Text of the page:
Tuesday, June 17, 2008

James Rosen's Inconvenient Truths

This post was first published at The New Nixon on June 17, 2008.

James Rosen, backstage at the Nixon library

Seventeen years in the writing, the product of 250 interviews and his painstaking study of records no other journalist or historian has ever seen (or evidently asked to see), James Rosen’s just-published The Strong Man: John Mitchell and the Secrets of Watergate (Doubleday), which brims with new information about Watergate, ought to be the political junkie event of the season. Before a crowd of 70 at the Nixon Library this evening, the Fox News Washington correspondent and first-time author talked about the years after President Nixon’s resignation when journalists were desperately hungry for new revelations, especially that hoped-for tape or document that would explain the Cold War era’s greatest political scandal once and for all.

So using the Freedom of Information Act, Rosen dug deep for those new revelations. He was the first to see all the records of the Watergate special prosecutor and the transcripts of the Senate Watergate committee’s executive sessions. “Now I stand here able to talk about Watergate with a breadth and depth unequaled by any other human being,” he said with a wry smile, “and no one wants to talk about it anymore.”

Nor, it seems, review it. Though Rosen has written the only biography of the only attorney general in American history to do time, the New York Times still hasn’t found the time to review The Strong Man. It’s not that it contains no smoking guns. But it may be that some would prefer if Rosen had found somebody else’s fingerprints on the triggers. “What did the special prosecutor know and when did he know it?”, one of Rosen’s key questions, may not be of pivotal interest to the Times, even though Rosen demonstrates conclusively that ambitious prosecutors deep-sixed evidence that tended to undermine the cases they were making against Mitchell and the President.

Even more inconveniently, Rosen concludes that not Mitchell but former White House counsel John Dean, now a darling of the left for his Bush- and conservative-bashing books, is the most likely author of the Watergate break-in, which occurred 36 years ago tonight. Dean has called Rosen’s findings “pathetic,” and he and Mrs. Dean have denied any connection with the lurid story about a Washington prostitution ring that lies behind the revisionist theory of the genesis of the Watergate break-in first proffered in the early 1990s by Len Colodny and Robert Gettlin in their book Silent Coup.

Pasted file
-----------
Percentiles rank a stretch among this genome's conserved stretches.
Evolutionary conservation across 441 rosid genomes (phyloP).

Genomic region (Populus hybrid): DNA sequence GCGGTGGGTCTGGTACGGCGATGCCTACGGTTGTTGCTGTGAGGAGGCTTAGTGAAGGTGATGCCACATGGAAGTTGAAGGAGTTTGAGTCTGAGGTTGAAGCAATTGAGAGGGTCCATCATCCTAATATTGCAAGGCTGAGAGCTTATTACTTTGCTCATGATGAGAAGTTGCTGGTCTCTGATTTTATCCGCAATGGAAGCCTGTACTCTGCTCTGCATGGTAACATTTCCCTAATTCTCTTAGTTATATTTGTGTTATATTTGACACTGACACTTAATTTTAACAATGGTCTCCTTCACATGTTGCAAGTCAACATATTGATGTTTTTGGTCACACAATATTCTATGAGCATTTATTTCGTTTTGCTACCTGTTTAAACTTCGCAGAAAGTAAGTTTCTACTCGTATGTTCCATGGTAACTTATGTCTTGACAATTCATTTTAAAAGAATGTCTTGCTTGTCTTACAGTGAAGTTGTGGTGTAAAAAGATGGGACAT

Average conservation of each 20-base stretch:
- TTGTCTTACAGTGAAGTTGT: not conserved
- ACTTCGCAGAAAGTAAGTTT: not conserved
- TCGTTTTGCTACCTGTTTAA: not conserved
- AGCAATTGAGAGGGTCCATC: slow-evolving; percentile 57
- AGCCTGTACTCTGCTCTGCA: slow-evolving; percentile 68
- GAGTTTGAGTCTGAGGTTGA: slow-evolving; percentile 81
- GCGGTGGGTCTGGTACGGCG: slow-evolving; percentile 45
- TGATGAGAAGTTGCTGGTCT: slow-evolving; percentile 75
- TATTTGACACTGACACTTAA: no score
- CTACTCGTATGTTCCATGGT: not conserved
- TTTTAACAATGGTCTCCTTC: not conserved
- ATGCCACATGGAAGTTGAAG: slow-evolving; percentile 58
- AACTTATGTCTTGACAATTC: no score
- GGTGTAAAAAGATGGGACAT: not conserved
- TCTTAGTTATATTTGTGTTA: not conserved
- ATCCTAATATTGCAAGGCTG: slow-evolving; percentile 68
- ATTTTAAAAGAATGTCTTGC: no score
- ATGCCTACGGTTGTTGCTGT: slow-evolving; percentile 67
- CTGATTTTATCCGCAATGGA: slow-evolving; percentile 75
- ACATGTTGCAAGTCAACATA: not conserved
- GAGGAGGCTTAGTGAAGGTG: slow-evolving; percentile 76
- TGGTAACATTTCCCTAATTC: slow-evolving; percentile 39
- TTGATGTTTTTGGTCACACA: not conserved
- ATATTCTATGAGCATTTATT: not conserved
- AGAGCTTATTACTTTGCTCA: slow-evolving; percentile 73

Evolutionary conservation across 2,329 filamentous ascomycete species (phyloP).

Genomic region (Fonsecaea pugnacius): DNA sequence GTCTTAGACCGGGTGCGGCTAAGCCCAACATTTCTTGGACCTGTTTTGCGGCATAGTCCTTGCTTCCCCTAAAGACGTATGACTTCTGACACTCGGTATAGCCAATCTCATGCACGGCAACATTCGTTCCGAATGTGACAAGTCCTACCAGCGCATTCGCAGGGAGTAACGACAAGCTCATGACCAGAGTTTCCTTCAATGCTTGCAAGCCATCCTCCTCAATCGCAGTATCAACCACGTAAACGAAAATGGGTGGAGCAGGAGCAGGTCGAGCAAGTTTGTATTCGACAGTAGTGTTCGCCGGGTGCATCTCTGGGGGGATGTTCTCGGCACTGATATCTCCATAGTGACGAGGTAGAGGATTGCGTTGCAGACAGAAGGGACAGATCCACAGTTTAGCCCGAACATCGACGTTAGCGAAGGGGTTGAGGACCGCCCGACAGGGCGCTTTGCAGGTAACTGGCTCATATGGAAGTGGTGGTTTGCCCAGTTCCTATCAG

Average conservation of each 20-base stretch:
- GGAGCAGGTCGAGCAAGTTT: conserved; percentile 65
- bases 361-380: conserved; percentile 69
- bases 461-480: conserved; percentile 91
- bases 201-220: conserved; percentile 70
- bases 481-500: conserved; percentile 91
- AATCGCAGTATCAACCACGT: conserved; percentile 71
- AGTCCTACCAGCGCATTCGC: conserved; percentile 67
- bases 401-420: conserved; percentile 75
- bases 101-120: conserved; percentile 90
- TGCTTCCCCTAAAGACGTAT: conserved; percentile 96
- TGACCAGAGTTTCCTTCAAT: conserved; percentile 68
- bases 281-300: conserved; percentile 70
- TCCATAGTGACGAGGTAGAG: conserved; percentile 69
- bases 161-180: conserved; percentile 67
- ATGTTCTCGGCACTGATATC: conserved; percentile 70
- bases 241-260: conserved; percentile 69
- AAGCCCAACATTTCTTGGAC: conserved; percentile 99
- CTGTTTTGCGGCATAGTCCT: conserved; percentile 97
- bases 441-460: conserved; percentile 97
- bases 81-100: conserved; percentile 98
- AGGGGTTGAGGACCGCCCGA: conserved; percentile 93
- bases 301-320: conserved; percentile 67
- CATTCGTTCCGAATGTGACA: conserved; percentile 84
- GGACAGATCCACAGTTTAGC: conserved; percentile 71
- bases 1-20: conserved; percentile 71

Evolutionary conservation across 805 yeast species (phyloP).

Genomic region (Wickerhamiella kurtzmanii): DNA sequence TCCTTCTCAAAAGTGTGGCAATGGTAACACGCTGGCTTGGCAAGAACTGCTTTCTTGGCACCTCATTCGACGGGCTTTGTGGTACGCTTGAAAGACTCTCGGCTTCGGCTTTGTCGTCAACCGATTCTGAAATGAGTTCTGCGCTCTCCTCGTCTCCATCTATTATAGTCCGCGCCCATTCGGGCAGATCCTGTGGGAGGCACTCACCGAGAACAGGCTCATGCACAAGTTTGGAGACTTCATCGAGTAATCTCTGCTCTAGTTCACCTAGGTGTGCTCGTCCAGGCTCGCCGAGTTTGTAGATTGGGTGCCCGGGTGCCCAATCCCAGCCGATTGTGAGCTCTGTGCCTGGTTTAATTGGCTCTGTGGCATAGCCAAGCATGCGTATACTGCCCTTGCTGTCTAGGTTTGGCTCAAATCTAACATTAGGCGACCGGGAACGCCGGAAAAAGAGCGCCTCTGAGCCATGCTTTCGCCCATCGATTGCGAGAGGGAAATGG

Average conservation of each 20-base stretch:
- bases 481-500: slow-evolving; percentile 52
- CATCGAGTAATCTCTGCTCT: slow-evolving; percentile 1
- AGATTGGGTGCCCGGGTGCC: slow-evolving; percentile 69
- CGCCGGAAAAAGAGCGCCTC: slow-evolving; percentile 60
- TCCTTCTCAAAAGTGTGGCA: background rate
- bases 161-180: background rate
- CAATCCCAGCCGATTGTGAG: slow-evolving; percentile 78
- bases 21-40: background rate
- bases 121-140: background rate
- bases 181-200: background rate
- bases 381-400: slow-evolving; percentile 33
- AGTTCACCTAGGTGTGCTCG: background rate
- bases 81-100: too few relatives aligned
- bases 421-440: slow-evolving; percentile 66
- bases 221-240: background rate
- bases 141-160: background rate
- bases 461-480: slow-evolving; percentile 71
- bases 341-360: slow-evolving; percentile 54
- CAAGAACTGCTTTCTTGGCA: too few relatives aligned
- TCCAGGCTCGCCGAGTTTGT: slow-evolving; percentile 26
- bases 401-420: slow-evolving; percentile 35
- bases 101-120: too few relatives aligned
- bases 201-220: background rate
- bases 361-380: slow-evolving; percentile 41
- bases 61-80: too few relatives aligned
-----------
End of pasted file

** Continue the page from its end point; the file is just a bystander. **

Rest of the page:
Yet the fact remains, Rosen said tonight, that the only information gleaned from the Watergate bugs came from a phone in the office of a functionary responsible for looking after visiting Democratic state and county chairmen. The conversation was mostly about sex. Nothing was picked up from the phone of Democratic national chairman Larry O’Brien, accepted by history as the target of the bugging because of the White House’s preoccupation with his links to industrialist Howard Hughes. O’Brien’s phone was completely out of reach of the line-of-sight bugs, and O’Brien was known to be out of town for most of the three weeks the bugs were in place.

Meanwhile, back at the White House, Dean put a bug in the President’s ear to say that Mitchell supported a coverup even though Dean and Mitchell had evidently not even discussed the matter.

Seemingly not bugged by the relative lack of attention being paid to The Strong Man, at least so far, is its patient, methodical, quietly brilliant author. As it happens, Rick Perlstein’s much more convenient Nixonland has ended up being the Nixon book of the hour. It received a front-page review in the Times Sunday book review, and by George Will, no less, thus putting RN in his accustomed position of being simultaneously hammered and with equal ardor by ideologues of the left and right.

Edged out by Perlstein, Rosen is biding his time. Recently dubbed the funniest celebrity in Washington, Rosen — in his opening remarks and then in conversation with Nixon Library director Tim Naftali — enlivened his account of long-ago events with dead-on impersonations of President Nixon and General Mitchell. His George W. Bush is great, too. But behind Rosen’s affability is skill, will, and not a not inconsiderable measure of heart. In the mid-1980s, as a college student on Staten Island who became fascinated with the Nixon era, he realized that the author of RN’s 1968 campaign victory deserved a biography of his own. He got to know Mitchell and came to admire him for his largely unheralded accomplishments ranging from civil rights to law and order.

Rosen concludes in his book that Mitchell was guilty of only one of the ten offenses with which he was charged by prosecutors. You would think this would attract a line or two from the newspaper of record that once devoted millions of words to Mitchell and Watergate. TNN is complaining, but Rosen isn’t. It appears his greatest regret is that William F. Buckley, Jr., who gave encouragement and support to the young author in the early 1990s, didn’t live to receive an inscribed copy of The Strong Man. This sense of obligation to a mentor is a deeply impressive thing, as is Rosen’s command of the massive detail and literature of the complex scandal. The Strong Man is here now, and its equally formidable author isn’t going away.